RALEIGH, N.C. (AP)A dominating performance on the boards and clutch shooting by junior guard Kai Crutchfield helped No. 13 N.C. State overcome 28 turnovers in a 66-59 victory over No. 9 Maryland on Thursday night.
Crutchfield made five 3-pointers and scored 19 points, and Elissa Cunane grabbed 15 rebounds to go with her 16 points and help N.C. State post 51-27 advantage on the boards in the ACC-Big Ten Challenge game.
Kayla Jones added 11 points and 14 rebounds for the Wolfpack (9-0), which notched its 34th consecutive home victory over a nonconference opponent.
Taylor Mikesell had 13 points and Blair Watson 12 – all in the first half – for the Terrapins (7-2), who forced 14 turnovers in each half. But Maryland managed just 20 points off those turnovers, and that wasn’t enough to overcome the rebounding deficit.
”They were really dominant when you talk about the physicality inside,” said Maryland coach Brenda Frese, ”and (the referees) let both teams play. … They really let it be as physical as it could be, so it was a game built for March.”
Frese said she figured coming into the game that Crutchfield would be the ”X factor” for N.C. State as Maryland focused a lot of its defensive attention on Crutchfield’s backcourt teammate, Aislinn Konig. While Konig committed six turnovers to go with her six assists under pressure, Crutchfield often found herself with the ball in her hands as the shot clock waned.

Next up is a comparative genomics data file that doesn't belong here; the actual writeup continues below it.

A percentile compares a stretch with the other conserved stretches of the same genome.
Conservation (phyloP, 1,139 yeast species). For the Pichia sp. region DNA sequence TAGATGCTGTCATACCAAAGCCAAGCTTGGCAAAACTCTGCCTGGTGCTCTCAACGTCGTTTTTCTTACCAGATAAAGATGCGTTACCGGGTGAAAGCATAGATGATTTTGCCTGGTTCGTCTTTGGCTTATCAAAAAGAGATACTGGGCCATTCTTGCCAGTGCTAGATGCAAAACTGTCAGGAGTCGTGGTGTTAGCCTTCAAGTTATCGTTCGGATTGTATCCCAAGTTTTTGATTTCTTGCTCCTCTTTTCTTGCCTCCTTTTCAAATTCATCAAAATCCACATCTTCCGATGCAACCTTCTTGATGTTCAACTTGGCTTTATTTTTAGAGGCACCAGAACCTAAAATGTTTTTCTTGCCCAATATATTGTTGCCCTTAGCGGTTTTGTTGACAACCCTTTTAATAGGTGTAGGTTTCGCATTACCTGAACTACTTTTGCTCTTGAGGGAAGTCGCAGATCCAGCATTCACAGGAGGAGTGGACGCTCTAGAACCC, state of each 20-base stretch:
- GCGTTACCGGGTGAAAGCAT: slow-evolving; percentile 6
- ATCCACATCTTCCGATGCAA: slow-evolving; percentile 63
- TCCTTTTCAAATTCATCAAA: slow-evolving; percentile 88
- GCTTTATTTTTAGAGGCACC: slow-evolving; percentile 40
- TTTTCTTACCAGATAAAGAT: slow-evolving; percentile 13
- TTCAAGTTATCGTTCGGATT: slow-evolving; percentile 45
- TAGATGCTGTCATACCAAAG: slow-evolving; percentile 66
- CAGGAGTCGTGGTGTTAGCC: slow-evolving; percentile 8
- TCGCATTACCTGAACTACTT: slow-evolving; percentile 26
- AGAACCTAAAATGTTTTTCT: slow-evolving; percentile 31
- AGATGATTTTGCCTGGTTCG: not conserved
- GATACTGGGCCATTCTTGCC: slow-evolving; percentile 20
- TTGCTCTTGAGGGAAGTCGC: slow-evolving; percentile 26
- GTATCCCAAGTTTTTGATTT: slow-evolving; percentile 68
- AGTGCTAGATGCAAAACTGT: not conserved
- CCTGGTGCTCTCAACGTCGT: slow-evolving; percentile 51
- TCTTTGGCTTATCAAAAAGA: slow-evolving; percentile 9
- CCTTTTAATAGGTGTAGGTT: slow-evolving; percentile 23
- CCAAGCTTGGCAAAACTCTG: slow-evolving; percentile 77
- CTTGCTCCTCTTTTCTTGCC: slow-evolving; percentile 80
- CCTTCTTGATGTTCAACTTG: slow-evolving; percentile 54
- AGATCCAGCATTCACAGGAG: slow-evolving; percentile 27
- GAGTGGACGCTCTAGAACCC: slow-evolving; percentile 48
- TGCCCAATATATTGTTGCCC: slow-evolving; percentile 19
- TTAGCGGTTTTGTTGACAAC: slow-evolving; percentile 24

After Maryland cut a nine-point, third-quarter deficit to one point in the final period, Crutchfield rose up to sink a 3-pointer to extend N.C. State’s advantage to 53-49 with 5:27 remaining. Before the game ended, Crutchfield added an assist on a basket by Jones, hit another 3-pointer, and made a fast-break layup to prevent Maryland from getting closer.
”I was just trying to take what the defense gave me,” Crutchfield said. ”Of course, I have to give credit to my teammates for setting me up for those things. (I was) just going off their screens and looking for those opportunities.”
Frese was more direct about Crutchfield’s role.
”She was sensational,” Frese said. ”She was tough on both ends of the floor.”
Maryland, which lost for the first time since falling at then-No. 8-ranked South Carolina on Nov. 10, left Raleigh with a better understanding of its strengths and weaknesses. The Terrapins realize that they have to be tougher on the boards but can create havoc defensively even against high-quality opponents.
”It’s not necessarily the loss that matters,” Mikesell said. ”It’s how you bounce back from it.”
N.C. State coach Wes Moore, meanwhile, was happy to exit the gym with a win even though the Wolfpack has plenty to work on. He said his team needs to take care of the ball better and do a better job getting back on defense instead of celebrating after a made basket.
”We needed a win like this against a Top-10 program,” Moore said. ”Hopefully this does teach us a lot about ourselves and the size, athleticism and the pure talent we’re going to face later on down the road.”
Maryland: After posting an average scoring margin of plus-43.2 in its last five games, a challenging road meeting against a ranked opponent probably was what Maryland needed at this time of the season. The Terrapins did a lot of good things, but will need to improve their work on the boards to win a game of this caliber.
N.C. State: The Wolfpack were ready to compete in its first meeting with a ranked opponent this season. Holding Maryland 27 points below its season scoring average shows that N.C. State has a defense that’s well prepared for ACC play.
Maryland: Plays at home Sunday against Loyola (Maryland) before a 10-day break.
N.C. State: Has a 10-day break before a Dec. 15 meeting at home with Elon.